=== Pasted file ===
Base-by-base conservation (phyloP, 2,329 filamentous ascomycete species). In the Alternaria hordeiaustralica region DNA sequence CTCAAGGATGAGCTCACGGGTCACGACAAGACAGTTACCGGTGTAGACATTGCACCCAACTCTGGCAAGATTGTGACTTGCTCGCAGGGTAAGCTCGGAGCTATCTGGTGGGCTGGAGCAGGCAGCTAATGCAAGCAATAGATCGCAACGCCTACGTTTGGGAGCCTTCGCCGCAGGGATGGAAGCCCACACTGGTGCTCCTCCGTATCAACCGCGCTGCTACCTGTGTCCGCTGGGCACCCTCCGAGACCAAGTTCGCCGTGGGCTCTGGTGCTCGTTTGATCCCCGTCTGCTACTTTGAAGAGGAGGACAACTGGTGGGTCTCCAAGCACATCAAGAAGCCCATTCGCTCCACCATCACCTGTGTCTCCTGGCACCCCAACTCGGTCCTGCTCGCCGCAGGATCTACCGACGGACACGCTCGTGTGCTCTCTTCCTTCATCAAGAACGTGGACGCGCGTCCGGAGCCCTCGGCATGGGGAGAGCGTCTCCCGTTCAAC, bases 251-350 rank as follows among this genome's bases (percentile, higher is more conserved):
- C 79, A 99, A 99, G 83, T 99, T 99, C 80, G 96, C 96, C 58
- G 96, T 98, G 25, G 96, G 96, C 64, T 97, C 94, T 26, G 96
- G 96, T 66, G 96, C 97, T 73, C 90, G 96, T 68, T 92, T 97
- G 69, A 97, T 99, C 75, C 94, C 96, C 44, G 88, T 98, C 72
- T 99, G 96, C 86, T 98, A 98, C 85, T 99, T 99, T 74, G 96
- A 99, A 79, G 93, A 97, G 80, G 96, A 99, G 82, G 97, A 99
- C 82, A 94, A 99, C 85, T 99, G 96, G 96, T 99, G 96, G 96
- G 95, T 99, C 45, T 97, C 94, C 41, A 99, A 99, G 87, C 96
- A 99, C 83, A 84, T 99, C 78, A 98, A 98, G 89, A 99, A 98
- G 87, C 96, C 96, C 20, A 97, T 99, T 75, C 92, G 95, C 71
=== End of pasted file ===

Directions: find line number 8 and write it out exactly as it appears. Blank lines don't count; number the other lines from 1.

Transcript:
- C 82, A 94, A 99, C 85, T 99, G 96, G 96, T 99, G 96, G 96